The Las Vegas Review-Journal has an illuminating story up about the woes faced by members of the Clark County (Nev.) Education Association. It seems the teachers union members have just learned that their health insurance is in serious trouble:

The union-created health trust covering one of the largest employee groups in the state – Clark County’s 17,000 public school teachers – is hemorrhaging money and will be “belly up in 60 to 90 days.”

John Vellardita, executive director of the teachers union Clark County Education Association, made the announcement Tuesday in a closed union meeting. There, members received a spreadsheet detailing the dire straits facing their families’ insurance provider, the Teachers Health Trust, which has an annual revenue stream averaging $148 million.

The trust has lost more than $3.6 million since the fiscal year began July 1 because the cost of claims exceeds the trust’s revenue, according to the spreadsheet.

But the river of red ink stretches much further back.

The trust has stayed afloat the past two school years by dipping into and depleting what was a $7.23 million cash reserve. The trust would have bled its savings dry if not for a $5 million line of credit taken from the Bank of Nevada on Nov. 15, 2011, according to trust audits obtained from the Clark County School District and other sources. Less than $1 million of that credit remained in June.

“The Teachers Health Trust has drawn down its reserves to very critical levels,” Vellardita wrote in his report to members.

Interestingly, the Journal-Review also reports that the county offered during last year’s contract talks to take responsibility for the health trust. The union refused, arguing that would reduce benefits. More likely, the officials did not want their members to know just how dire the financial situation was and thought they might still be able to fix it.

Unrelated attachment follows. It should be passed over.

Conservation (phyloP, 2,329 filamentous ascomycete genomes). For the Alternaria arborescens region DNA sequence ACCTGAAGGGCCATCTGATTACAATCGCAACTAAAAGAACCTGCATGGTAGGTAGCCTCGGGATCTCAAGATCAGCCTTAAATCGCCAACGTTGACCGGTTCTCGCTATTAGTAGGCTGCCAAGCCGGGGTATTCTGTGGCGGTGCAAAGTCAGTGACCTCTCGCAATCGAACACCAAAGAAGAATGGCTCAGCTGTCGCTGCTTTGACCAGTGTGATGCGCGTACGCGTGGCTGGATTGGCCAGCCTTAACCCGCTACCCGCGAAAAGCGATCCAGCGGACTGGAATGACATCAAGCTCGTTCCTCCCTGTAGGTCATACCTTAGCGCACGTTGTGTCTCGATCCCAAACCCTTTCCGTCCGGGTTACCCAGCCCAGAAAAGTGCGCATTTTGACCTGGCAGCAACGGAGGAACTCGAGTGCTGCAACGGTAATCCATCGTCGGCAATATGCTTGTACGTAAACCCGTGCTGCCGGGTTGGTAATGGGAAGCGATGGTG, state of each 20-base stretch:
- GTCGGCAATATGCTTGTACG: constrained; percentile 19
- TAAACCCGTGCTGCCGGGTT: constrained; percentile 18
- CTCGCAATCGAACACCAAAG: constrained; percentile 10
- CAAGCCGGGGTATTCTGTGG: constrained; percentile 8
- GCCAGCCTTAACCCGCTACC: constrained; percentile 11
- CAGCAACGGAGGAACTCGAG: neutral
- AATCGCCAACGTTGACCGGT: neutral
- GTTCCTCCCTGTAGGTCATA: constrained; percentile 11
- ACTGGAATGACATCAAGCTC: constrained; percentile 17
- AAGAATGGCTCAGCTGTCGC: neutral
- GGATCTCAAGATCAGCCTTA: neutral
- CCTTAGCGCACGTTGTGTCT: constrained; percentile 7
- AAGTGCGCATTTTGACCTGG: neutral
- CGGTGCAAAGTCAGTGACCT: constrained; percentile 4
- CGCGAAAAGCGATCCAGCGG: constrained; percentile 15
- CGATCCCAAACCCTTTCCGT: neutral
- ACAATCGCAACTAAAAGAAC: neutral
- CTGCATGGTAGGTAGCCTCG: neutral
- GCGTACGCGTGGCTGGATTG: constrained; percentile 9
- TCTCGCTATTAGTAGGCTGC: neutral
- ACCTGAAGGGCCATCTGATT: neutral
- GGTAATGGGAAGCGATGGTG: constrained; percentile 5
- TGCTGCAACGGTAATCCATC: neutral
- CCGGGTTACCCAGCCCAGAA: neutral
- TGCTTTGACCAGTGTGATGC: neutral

Though run by the union, Clark County taxpayers still pay into the trust, with the school district putting $115.4 million into it last year alone, the majority of the fund’s $148 million in revenue. It looks like either the taxpayers or the teachers — or both — will now have to foot even more of that bill.

So what has the union been doing in response to this situation? Forcing its member to hear sales pitches from a private insurance company, time-share style. Here’s how one member described it to Las Vegas City Life:

Recently, Clark County School District teachers have been forced by thug-like union tactics — threats of having their individual health benefits revoked — to sit down for a benefits review with the American Fidelity Assurance Co., an insurance conglomerate chosen to police teachers for the union and its Health Trust.

The pretext of this scheme is that they are trying to uncover teachers declaring ineligible dependents on their health benefits. However, it sure looks to me like a shell game to rake in money for American Fidelity and the Clark County Education Association, or the teachers’ union.

When asked if the union-backed Teachers Health Trust was using an independent insurance company to police teachers, a phone monkey at the Health Trust named Debbie said, “Yeah, it’d be fair to say that.” The union’s own documents certainly make it sound that way.

For several months, teachers have been being warned to set up personal appointments with representatives from American Fidelity, or face consequences. Teachers have been told to bring their tax returns for strangers to investigate. Some American Fidelity personnel interrogating teachers have been from out of state. On top of that, the school district itself has engaged in this madness by having school secretaries remind teachers to set up their “required” meetings with these thugs in our schools. Obviously, a teacher doesn’t have a prayer when Big Brother is everywhere.

The bottom line to this? Money. It has been pretty evident the motive is profit because teachers who have never declared any dependents on their health insurance have also been directed, in writing, to attend these demoralizing shakedowns. American Fidelity, which has reportedly been granted exclusive access (approved vendor status) to teachers, gets to pitch added insurance coverage to coerced, nervous teachers (which, the union documents say, they are free to turn down). Plus, according to union insiders, the CCEA receives a nice fee from American Fidelity for such special rights.

Also, as the union documents make clear, the meetings will also cover the “benefits of CCEA membership.”

Hat tip: Education Intelligence Agency.